It’s a beautiful day on the internet when I can report good news instead of bad. In what appears to be a new and very positive trend in modern law enforcement, several agencies around the world came together in a global sting that bagged nearly 100 cybercriminals selling and using the Remote Access Tool (RAT) “Blackshades”, a very popular hacking tool used to spy on and even extort thousands of victims through their compromised computers. Lest you think this is a new trend in cybercrime, “Ratting” has been around for years, but perhaps its profile was elevated through the unfortunate victimization of Miss Teen USA 2013, Cassidy Wolf, high enough to galvanize authorities to do something other than attempting to squash Ratters one at a time.
What this means for you:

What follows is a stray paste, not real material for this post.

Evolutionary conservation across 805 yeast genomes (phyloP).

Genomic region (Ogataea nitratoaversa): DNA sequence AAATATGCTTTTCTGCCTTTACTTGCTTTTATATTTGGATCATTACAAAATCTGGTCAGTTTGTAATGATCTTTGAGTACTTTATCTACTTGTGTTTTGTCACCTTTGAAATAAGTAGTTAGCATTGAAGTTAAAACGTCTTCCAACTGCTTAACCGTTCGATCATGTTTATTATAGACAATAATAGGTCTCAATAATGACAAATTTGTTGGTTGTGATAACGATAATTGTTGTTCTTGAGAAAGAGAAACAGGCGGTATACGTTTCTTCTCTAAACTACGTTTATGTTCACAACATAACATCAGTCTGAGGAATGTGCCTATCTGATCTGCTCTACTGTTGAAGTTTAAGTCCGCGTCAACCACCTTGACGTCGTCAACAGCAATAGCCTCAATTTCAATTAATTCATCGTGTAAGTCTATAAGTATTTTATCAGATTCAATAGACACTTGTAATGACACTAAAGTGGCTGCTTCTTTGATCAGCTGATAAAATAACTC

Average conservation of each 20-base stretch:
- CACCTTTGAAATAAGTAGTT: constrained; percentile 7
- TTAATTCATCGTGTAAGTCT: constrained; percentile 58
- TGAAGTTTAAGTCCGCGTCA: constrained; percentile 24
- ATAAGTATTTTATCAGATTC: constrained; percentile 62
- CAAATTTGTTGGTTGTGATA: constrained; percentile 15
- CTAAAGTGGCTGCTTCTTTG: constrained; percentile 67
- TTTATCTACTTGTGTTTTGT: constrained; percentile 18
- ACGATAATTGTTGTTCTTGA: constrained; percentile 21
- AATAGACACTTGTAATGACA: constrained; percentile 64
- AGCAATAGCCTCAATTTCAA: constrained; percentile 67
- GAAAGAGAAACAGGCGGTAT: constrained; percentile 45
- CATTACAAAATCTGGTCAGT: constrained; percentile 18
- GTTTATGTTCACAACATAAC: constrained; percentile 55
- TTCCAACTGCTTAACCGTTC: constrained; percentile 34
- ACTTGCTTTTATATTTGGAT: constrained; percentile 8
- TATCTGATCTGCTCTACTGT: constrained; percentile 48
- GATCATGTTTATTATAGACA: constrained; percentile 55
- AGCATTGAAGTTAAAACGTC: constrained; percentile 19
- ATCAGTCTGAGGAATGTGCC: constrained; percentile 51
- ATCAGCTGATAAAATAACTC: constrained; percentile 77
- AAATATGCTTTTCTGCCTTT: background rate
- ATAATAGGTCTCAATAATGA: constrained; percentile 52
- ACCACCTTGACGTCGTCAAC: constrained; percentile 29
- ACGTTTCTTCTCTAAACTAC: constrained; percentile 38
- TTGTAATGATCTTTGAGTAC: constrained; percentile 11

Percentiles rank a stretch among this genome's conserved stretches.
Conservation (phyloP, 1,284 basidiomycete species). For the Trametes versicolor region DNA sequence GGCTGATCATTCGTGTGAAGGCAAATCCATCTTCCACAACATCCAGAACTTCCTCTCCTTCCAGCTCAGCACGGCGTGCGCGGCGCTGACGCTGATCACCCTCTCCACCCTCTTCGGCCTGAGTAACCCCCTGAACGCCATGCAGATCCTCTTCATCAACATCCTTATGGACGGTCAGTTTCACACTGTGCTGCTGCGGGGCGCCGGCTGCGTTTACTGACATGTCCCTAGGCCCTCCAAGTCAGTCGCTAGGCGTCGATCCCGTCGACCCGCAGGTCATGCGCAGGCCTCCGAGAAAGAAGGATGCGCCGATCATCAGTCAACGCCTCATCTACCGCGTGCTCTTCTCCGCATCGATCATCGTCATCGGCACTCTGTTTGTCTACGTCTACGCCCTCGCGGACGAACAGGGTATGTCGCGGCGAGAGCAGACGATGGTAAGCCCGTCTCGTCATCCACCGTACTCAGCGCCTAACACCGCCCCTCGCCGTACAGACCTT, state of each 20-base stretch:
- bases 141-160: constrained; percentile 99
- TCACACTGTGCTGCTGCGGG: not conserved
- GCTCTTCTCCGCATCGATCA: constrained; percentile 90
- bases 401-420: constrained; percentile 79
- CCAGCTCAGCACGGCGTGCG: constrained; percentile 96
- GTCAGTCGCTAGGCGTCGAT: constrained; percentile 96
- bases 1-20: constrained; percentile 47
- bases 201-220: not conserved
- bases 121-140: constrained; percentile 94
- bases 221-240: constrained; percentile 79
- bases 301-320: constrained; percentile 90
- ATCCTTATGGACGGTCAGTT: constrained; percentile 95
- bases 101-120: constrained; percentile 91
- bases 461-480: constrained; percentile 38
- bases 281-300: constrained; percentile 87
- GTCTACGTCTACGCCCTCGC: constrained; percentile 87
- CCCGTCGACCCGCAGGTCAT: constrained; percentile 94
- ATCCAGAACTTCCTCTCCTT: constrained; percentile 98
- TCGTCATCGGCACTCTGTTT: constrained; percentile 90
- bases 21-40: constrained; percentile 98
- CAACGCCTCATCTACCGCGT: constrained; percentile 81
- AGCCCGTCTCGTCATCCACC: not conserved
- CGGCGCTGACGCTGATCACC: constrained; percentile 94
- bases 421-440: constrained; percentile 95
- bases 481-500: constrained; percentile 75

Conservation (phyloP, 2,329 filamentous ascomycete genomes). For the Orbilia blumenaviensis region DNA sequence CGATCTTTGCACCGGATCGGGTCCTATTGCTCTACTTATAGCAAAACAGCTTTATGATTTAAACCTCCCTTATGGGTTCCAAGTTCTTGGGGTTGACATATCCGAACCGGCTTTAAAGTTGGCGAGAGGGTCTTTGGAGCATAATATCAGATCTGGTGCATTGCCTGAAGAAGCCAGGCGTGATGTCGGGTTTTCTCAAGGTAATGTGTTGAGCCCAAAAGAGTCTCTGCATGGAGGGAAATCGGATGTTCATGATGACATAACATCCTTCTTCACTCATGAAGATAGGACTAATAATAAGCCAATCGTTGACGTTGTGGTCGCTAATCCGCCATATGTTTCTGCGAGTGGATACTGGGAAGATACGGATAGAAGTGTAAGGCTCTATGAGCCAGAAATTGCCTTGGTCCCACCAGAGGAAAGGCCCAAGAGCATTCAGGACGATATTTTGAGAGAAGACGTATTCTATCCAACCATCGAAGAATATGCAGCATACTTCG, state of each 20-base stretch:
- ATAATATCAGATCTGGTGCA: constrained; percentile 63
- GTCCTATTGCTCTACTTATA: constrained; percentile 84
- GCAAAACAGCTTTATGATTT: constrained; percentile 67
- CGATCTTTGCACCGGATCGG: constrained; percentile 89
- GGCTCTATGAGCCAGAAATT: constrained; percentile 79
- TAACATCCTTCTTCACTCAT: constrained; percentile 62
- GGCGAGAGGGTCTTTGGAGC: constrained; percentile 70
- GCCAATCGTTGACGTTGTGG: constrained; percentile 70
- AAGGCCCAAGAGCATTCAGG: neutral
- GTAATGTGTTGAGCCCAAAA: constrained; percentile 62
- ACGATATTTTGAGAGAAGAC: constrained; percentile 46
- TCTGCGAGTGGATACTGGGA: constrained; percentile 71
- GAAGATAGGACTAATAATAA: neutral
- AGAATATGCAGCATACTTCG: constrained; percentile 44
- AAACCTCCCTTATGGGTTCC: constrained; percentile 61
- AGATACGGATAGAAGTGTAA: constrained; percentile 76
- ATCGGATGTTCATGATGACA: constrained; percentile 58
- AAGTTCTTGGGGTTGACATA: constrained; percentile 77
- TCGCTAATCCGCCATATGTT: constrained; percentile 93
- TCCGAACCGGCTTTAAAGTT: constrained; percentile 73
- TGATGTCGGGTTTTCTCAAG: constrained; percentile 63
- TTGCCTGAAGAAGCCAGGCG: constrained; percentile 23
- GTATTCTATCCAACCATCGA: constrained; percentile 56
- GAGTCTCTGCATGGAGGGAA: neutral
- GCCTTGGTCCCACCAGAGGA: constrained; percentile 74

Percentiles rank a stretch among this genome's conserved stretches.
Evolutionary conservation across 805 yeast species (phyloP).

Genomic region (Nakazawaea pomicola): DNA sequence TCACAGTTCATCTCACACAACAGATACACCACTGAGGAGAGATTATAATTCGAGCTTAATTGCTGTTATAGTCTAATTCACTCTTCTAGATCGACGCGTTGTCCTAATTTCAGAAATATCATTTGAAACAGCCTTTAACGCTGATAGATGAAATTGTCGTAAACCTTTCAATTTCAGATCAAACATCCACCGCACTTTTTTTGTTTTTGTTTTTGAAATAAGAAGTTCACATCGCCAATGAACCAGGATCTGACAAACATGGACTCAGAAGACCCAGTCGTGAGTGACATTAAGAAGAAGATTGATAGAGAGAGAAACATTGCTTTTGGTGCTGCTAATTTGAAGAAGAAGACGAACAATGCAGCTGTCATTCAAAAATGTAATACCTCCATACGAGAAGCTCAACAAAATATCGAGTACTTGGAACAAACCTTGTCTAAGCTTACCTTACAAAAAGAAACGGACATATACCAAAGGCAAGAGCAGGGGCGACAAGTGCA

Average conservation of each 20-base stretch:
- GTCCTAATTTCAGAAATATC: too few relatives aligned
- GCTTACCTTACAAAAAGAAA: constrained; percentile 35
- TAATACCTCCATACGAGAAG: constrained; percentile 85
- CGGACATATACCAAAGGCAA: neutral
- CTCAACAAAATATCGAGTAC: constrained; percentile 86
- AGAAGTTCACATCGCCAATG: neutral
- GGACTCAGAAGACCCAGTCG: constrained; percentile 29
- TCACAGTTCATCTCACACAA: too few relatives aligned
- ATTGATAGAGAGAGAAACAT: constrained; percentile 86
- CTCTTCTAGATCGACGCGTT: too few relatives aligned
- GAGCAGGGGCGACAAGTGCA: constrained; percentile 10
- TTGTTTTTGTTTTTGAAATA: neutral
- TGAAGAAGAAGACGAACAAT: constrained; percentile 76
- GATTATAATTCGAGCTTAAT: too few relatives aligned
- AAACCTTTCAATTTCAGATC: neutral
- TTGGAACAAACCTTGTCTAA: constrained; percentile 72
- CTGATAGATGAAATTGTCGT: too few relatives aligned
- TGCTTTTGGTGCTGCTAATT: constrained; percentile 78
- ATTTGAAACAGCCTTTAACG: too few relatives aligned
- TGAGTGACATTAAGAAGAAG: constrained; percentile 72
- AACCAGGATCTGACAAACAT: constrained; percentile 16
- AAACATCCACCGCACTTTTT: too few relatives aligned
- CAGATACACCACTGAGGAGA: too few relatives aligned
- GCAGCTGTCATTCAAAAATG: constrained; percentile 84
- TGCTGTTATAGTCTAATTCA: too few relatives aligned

According to analyst estimates, Blackshades was being used to compromise hundreds of thousands of computers world-wide at the time of the sting. It was readily available and cheap, and did not require sophisticated technical skills to use. In the case of Ms. Wolf, the software was installed by a former acquaintance, but typically users are infected and “ratted” through a link on Facebook or via email, often sent by other infected machines. As with any malware incursion, a healthy level of caution and up-to-date antimalware could have prevented the infection, and in the case of Miss Teen USA, a great deal of heartache and trauma. If you are one of the many who refuse to lock their unattended computers with a strong password, consider the victimization of Cassidy Wolf as a cautionary tale and take immediate steps to secure your privacy and safety.